Checking the competition on dim sum buffet offerings | Inquirer Business

Checking the competition on dim sum buffet offerings

PASSION at Resorts World is a possible venue for big functions.    PHOTOS by Ma. Esther Salcedo–Posadas

With chopstick on hand, the hungry diner awaits the unpretentious cart filled with bamboo containers carrying an assortment of steaming bite-sized pieces of shrimp, fish, pork, vegetables, and other ingredients. Each closed basket teases the imagination with a potential surprise—just enough to tickle the palate and to “touch the heart” (also the translation of the word dim sum).

Chinese dim sum is a Cantonese delicacy that excites many Filipinos given its gastronomic appeal and variety.


THE NEWEST dim sum star in the horizon is Solaire Resorts’ Red Lantern.

In the Philippines, there are a few dining places that offer dim sum cuisine at its best.  Among these establishments include three well-known hotel and casino restaurants.


These restaurants are a typical haunt of many executives and they offer “eat-all-you-can” dim sum lunch packages.  Instead of the humble, mobile cart, a menu checklist is given to the diner.

The following assessment was conducted based on unannounced visits to the restaurants.  While taste is subjective and open to differing opinions, a few notes of experience are detailed here.

Li Li at Hyatt Hotel and Casino

Li Li was named to reflect the image of a sophisticated Chinese woman and the ambiance at the restaurant mirrors such refinement.  An oasis in the middle of the Manila desert, the restaurant has turned dim sum service into a ceremony of sorts. The venue is an enclave for small meetings, both business and personal.

At least for the regular weekday lunch buffet, the food is provided in slow progression with a methodical sequence.  For example, the appetizers are served first before the soup that is also provided before the dim sum and finally the dessert.  In other establishments, the congee or soup is served together with the dim sum selection.

The servers are attentive and easy to find.  Tasty dishes include honey roasted barbecue pork, steamed fresh scallop dumpling with sweet corn, and deep fried spring roll with shrimp.  With the subtle mixture of flavors, the pumpkin soup with assorted seafood chunks is a good introduction to the whole dim sum affair.


P888 net from Monday to Saturday and P1,650 net on Sundays (bigger selection includes viands, more appetizers and desserts).

Red Lantern at Solaire Resorts and Casino

Red Lantern impresses with its grand interiors.  On one giant wall, there is a three-dimensional art piece made from abaca, one of the country’s indigenous materials.  The lights shaped like lanterns are huge and the red lantern theme is captured even on the dining plates.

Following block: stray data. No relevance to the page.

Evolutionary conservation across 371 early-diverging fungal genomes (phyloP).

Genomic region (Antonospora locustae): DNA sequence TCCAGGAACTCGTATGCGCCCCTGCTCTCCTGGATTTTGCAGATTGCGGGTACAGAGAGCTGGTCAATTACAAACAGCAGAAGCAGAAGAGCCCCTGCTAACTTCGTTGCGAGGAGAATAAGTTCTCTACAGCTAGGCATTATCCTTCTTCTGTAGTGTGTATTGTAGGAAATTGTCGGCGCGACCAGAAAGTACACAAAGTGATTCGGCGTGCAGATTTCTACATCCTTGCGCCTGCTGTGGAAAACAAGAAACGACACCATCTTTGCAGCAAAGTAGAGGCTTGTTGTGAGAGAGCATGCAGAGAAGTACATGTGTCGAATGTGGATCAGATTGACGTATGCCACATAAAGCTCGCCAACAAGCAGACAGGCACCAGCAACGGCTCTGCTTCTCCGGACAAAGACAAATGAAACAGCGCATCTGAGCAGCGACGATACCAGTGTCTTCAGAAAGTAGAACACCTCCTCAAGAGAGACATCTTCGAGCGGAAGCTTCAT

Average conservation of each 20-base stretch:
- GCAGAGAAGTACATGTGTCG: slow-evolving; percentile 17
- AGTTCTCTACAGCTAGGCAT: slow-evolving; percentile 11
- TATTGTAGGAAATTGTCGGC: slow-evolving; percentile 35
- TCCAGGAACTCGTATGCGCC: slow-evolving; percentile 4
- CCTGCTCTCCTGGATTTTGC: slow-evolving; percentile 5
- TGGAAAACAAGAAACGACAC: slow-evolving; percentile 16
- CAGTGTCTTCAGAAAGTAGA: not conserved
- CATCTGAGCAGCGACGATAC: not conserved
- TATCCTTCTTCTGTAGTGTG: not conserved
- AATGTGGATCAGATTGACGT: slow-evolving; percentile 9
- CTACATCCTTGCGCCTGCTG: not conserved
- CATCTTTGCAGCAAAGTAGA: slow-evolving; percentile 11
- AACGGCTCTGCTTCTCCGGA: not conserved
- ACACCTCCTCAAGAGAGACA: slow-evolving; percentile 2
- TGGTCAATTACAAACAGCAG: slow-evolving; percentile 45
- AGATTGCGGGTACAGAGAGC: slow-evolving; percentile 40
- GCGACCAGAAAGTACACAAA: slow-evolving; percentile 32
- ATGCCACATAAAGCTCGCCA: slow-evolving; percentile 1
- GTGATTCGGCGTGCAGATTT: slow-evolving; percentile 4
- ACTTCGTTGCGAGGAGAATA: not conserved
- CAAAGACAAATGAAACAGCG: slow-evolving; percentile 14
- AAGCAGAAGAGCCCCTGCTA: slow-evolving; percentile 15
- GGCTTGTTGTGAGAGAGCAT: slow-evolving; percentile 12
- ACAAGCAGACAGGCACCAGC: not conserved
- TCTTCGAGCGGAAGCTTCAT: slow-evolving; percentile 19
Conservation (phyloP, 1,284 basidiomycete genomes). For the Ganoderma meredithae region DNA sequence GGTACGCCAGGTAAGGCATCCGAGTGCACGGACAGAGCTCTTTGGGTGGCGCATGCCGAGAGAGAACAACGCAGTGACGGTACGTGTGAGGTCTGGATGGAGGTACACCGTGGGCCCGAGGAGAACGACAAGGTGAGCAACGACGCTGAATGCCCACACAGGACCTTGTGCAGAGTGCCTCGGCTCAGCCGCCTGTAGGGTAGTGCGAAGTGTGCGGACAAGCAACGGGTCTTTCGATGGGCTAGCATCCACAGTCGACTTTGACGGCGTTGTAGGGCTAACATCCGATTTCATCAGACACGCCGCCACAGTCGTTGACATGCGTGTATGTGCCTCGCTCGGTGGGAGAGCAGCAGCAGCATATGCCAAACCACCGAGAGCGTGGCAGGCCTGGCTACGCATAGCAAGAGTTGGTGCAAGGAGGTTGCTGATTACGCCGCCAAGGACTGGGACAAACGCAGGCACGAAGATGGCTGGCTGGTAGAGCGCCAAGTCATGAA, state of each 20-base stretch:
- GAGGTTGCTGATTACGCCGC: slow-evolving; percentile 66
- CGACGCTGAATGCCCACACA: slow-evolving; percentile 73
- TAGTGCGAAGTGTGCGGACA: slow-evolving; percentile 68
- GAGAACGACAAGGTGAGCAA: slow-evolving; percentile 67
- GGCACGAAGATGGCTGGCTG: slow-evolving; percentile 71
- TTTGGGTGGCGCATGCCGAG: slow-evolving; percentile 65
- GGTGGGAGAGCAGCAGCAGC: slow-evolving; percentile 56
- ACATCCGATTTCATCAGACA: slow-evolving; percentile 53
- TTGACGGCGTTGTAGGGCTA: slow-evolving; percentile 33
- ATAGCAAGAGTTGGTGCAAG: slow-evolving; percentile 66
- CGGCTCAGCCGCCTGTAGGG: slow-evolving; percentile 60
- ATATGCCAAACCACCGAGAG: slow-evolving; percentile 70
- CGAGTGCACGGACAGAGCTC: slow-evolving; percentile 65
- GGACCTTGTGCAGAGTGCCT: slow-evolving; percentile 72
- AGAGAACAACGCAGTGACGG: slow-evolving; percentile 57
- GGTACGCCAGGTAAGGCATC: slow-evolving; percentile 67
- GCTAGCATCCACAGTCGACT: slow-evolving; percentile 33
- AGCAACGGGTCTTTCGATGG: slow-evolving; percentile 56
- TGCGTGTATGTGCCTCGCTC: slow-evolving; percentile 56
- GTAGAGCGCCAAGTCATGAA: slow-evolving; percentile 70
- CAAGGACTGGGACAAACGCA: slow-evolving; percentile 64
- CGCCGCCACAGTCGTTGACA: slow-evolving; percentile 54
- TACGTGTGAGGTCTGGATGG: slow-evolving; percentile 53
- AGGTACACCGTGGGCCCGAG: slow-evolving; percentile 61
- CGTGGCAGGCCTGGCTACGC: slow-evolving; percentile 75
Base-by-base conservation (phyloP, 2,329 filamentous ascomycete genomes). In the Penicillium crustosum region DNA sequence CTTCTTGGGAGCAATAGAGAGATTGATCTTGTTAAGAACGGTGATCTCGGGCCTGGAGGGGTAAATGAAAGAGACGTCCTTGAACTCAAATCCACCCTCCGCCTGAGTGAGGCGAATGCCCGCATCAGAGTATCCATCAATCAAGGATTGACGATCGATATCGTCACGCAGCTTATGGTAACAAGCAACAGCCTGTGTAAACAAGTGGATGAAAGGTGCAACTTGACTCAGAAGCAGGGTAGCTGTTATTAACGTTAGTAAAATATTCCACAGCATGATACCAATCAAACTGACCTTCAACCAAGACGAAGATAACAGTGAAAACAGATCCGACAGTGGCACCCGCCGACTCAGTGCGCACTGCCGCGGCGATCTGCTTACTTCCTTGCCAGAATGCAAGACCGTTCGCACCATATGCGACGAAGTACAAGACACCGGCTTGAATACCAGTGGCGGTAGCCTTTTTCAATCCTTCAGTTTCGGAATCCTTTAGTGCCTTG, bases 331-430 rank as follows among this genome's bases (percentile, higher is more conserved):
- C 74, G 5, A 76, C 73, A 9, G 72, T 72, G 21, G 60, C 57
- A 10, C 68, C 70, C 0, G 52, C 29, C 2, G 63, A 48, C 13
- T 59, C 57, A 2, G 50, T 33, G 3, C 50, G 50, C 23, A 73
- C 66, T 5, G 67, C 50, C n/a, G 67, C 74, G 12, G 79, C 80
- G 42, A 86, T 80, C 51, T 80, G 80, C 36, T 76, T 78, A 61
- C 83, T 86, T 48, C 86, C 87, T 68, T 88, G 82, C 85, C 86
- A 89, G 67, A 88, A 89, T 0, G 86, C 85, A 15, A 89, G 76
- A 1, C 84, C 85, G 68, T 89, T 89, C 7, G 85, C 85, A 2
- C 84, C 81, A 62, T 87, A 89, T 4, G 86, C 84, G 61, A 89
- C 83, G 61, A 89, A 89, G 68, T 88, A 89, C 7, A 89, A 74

Except for appetizer and dessert, the rest of the food was served at approximately the same time without any particular sequence.  Service quality is good but not constant and seems to depend on whether there are many diners or not.  This is possibly due to the fact that the restaurant is big.  Indeed, handling multiple menu checklists and orders can be confusing.

Nevertheless, the dim sum fare and tea service are quite excellent.  It is a little pricier than Li Li Restaurant at P968 net but the food quality is noteworthy.

Some dishes to try include deep fried shrimp in bean curd roll, deep fried prawn and cuttlefish with almond flakes, and chilled osmanthus flower and wolfberry.

Red Lantern’s signature dessert includes the chilled osmanthus flower and wolfberry that is a uniquely delicious and cold gelatin concoction and seems to reflect the red lantern design.  It is clear in color with touches of tiny, oblong, red berries.

LI LI’S elegant and classic interiors are conducive to intimate get-togethers and meetings.

Passion at Maxims Hotel Resorts World

Passion reflects traditional Chinese motifs and appeals to families and big, casual groups.  The venue may not appeal to young people going on dates.

Among the three casino restaurants, Passion is the bargain choice for only P750 net and the menu includes a number of viands such as steamed fish fillet with garlic sauce, wok fried shrimp with black bean sauce, and stir fried chicken cutlets in “kung po” style.

There is a separate buffet table for congee, noodles, and fried rice.  If the diner went ahead with the congee, for example, then the boiled peanuts that are served as starters would come later or possibly served at the same time.  Note that all the three restaurants offer boiled peanuts as appetizer.

Memorable dishes include congee with century egg, fresh shrimp and spinach dumpling, steamed fresh scallop dumpling, deep fried wonton, and fresh shrimp in crispy net spring roll.

All told, Manila offers great opportunities to sample the best Cantonese dim sum cuisine for less than P1,000.  For busy executives, a delectable dim sum experience may also offer a respite from an otherwise stressful day.

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(The author is a former columnist for Appetite Magazine.)

TAGS: Dim Sum, resorts world, Solaire, solaire resorts

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